FOR IMMEDIATE RELEASE
13th December 2021
LONDON, ENGLAND: The Professional Triathletes Organisation today clarifies the misunderstanding of its “Fastest Times” listing on its website. The issue has arisen as a result of an excellent article by Kevin Mackinnon in Triathlon Magazine Canada here.
Kevin is one of the most seasoned and well-respected journalists in our sport and his article is a good examination of how, under the current system, it is both unhelpful and almost impossible to benchmark what a “world record” long distance time is. We could not agree more. We love and respect Kevin and his piece is excellent, however the headline suggests the PTO made an active executive decision to remove Blummenfelt’s Cozumel results from our “record list” and that the PTO is not recognising his Ironman® World Record, which is not the case. We are very pleased that debate goes on in our sport and we would not normally respond but rather let everyone enjoy it over some hot eggnog in front of a toasty fire. The only reason we are making this clarification is because it may have left the impression that we were not recognising a tremendous performance by one of our PTO Professionals, and that is something we need to correct.
The PTO recognises and celebrates Blummenfelt’s “Ironman® World Record” and has been actively promoting this tremendous performance. We celebrate each one of the outstanding performances of all our PTO Professionals and dedicated race organisers. Ironman® records, Challenge Roth records, Challenge Family records, World Triathlon records, Olympic records, Super League records, independent race records, we celebrate and recognise them all. This sport is too bloody difficult and our PTO Professionals race too bloody hard to have any performance diminished by quibbling over distance discrepancies or arguments over currents. We will leave that to the pundits and fans to debate. The serious and well-meaning fan understands this, and it was perfectly captured in a comment on one of our posts.
Healthy debates are welcome. We would hope that they are engaged in the spirit of lifting our sport, and not to tear it down. The PTO welcomes criticism, as it is the crucible through which we can all make our sport better.
Regarding the “Fastest Times” listed on the PTO World Rankings page, this page was simply added as an informational section, so those fans who love data can see historical comparisons and perhaps get an idea who might have been the fastest over the years in different disciplines and overall. It was never designed to have a “world record keeping” function. Our data expert at TriRating (www.trirating.com), Thorsten Radde, would make judgements to include or exclude certain races, so that the list might have meaningful comparisons, but it was never designed to pass judgement on “records.” For example, without any assessment, the five fastest swims of all time would all be at Cozumel, so it would not indicate to a fan who the fastest swimmers were over the years, but who made the trip the Mexico and surfed the current the best. The mechanics of the website is that all results are posted, and then the “Fastest Times” page automatically updates. Thorsten then investigates the races and scrubs different elements on the “Fastest Time” page to see if there may have been irregularities that he thinks would not be useful for people wanting to see interesting comparisons. This would normally take a few days after the original results are posted while various feedback from the race is digested, and data analysed. It is not a process where the PTO as an organisation opines on “world records.” It was designed for those interested and curious to see some “apple-to-apple” type of comparisons.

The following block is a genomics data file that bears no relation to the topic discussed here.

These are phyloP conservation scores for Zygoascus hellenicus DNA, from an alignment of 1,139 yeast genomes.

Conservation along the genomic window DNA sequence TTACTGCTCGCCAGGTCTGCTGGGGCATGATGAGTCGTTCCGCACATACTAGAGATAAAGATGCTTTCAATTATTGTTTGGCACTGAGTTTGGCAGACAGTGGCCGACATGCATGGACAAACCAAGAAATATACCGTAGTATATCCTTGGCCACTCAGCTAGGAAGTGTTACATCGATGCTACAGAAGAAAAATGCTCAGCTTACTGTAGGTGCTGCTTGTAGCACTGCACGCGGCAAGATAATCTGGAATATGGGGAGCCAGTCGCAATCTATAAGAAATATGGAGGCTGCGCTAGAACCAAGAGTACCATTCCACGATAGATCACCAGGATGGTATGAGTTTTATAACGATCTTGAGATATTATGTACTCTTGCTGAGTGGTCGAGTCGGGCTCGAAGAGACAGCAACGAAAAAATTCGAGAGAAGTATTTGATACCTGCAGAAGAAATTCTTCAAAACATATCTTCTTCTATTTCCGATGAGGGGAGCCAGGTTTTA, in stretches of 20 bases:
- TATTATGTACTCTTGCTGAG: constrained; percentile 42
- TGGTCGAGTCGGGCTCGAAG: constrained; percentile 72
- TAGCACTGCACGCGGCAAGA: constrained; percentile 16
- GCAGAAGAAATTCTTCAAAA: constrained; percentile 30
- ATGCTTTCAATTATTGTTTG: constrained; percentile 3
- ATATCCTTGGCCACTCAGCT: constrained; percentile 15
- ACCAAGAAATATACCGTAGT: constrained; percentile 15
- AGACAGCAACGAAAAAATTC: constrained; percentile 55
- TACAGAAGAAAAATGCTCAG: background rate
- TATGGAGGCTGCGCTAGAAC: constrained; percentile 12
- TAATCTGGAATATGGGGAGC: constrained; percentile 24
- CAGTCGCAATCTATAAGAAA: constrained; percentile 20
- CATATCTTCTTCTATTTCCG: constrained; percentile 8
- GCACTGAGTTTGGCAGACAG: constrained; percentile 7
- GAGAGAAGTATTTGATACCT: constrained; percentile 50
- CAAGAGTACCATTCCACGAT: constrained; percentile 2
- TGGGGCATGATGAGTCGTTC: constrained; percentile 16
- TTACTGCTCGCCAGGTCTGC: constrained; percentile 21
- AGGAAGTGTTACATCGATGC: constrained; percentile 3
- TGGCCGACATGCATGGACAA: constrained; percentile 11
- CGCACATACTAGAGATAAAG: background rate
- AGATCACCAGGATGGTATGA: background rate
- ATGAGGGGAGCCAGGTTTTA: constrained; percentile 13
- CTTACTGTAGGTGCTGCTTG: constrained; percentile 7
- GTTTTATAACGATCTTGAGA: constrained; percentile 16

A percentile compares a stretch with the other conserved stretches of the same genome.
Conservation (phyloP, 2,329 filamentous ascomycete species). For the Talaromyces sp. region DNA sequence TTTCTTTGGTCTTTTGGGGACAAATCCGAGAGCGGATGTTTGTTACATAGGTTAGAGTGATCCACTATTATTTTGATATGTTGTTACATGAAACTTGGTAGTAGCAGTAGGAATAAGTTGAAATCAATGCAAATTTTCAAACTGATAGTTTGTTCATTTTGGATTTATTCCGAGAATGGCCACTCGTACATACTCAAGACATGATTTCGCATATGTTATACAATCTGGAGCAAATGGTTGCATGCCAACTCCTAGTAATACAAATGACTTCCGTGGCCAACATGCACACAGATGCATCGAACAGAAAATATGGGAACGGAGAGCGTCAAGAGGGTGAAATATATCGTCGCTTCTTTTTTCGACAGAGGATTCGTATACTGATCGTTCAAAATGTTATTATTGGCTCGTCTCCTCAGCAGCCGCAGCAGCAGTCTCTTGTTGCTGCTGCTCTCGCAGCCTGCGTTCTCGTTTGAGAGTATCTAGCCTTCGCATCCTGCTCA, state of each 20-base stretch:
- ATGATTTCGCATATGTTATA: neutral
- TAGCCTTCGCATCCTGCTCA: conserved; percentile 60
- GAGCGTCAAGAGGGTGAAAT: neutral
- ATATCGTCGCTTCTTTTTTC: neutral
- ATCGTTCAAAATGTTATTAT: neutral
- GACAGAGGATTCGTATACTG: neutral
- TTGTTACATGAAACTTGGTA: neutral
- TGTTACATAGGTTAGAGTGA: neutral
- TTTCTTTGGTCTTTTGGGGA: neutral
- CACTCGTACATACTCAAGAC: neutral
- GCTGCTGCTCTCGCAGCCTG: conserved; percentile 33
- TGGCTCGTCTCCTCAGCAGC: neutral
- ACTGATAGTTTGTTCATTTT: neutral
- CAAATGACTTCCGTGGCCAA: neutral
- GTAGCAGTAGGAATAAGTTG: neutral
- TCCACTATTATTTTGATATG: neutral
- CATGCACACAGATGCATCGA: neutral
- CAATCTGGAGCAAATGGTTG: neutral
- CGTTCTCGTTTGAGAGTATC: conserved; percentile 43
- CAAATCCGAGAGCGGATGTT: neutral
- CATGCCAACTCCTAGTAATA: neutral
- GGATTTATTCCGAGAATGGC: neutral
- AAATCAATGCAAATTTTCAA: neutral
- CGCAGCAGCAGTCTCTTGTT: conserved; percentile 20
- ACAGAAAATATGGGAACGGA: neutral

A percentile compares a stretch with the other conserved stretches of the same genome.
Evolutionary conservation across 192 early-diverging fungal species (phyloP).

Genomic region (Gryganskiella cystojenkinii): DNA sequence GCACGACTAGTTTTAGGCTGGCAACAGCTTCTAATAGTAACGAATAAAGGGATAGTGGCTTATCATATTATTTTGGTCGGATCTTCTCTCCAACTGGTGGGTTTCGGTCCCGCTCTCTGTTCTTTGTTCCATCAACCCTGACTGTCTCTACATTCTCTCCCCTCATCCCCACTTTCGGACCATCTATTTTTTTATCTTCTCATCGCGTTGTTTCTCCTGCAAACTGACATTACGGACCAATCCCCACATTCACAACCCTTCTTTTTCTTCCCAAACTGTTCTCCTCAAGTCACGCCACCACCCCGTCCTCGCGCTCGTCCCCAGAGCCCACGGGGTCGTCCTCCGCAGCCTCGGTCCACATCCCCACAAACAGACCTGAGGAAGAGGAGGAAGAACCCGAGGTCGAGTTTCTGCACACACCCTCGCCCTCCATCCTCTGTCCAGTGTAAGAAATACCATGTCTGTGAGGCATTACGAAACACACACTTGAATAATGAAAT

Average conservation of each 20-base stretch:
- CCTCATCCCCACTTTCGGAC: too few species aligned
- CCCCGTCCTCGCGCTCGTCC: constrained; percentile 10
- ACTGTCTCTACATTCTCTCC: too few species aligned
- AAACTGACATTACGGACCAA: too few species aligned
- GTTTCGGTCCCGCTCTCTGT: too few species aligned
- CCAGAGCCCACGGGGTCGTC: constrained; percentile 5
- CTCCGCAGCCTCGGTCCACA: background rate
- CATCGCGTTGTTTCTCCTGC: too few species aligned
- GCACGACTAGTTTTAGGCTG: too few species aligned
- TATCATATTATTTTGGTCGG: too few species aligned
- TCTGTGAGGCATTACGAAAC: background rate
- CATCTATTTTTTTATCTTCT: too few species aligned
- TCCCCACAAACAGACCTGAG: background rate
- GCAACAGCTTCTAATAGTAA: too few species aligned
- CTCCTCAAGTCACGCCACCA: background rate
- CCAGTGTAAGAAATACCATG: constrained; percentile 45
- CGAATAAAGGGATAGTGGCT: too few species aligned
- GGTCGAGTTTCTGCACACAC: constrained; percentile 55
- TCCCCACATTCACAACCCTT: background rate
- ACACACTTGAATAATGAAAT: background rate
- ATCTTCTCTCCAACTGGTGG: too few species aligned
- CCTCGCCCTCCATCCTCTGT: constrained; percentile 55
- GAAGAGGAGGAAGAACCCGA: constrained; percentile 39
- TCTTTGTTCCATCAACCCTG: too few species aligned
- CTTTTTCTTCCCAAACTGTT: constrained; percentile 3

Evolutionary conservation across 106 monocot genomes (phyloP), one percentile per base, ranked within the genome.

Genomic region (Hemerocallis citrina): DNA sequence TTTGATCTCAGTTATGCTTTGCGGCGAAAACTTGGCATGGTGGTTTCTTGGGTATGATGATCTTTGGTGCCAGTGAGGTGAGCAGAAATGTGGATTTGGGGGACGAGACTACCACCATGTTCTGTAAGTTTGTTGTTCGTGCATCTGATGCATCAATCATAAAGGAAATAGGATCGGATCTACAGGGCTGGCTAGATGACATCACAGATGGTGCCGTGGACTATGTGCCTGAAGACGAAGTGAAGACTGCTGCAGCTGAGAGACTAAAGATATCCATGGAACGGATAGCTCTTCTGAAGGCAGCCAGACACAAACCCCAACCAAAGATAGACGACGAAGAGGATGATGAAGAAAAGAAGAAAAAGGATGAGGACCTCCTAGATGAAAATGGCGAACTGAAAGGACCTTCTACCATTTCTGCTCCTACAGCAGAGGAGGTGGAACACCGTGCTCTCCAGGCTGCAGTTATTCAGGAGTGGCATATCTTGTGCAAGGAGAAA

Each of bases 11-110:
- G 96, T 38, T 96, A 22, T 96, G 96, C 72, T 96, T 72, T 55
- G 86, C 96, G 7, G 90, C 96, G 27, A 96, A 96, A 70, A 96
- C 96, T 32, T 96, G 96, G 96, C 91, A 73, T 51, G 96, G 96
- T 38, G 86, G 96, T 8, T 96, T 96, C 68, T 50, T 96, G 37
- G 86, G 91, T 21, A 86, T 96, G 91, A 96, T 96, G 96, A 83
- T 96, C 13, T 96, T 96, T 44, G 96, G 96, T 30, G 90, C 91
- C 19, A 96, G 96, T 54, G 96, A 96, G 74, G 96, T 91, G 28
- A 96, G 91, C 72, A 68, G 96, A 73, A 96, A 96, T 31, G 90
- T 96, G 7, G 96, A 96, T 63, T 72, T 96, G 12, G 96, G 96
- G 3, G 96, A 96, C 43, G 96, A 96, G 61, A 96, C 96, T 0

Because the “Fastest Time” page is subject to misinterpretation and factors outside of our control and, as Kevin MacKinnon so accurately points outs, a listing of “world record” times is impossible to determine, we have eliminated the “Fastest Time” page from the PTO World Rankings website.
What is in our control and what we will continue to list on the PTO World Rankings website is the “Highest Points” scored in races over the last ten years, as determined by the PTO World Rankings system. It can be found here protriathletes.org/highscores (spoiler alert, for the men, Jan Frodeno has the four Highest Scoring races of all-time, followed by two by Patrick Lange. For the women, no surprise, the top six Highest Scoring races belong to Chrissie Wellington and Daniela Ryf). We invite both our fans and triathlon media pundits including Kevin MacKinnon, Tim Hemming, Brad Culp, and others to enjoy the same debates that other sports have regarding the comparison of stars over different periods. Was Tiger Woods better than Jack Nicklaus? Lebron or Jordan? Serena Williams or Steffi Graf? Our “Highest Scores” listings will provide much fodder and, we hope, spirted debate.
With the fragmented nature of the racing calendar, the 2021 PTO World Rankings is the gold standard for identifying today’s best professional triathletes. However, we know but one way to determine the best triathlete in the world, and that is to have the top professionals race against each other more than once a year and for sizeable prize purses.
WATCH THIS SPACE, as we expect that is exactly what will begin to happen in 2022.
Professional Triathletes Organisation
Head of Communications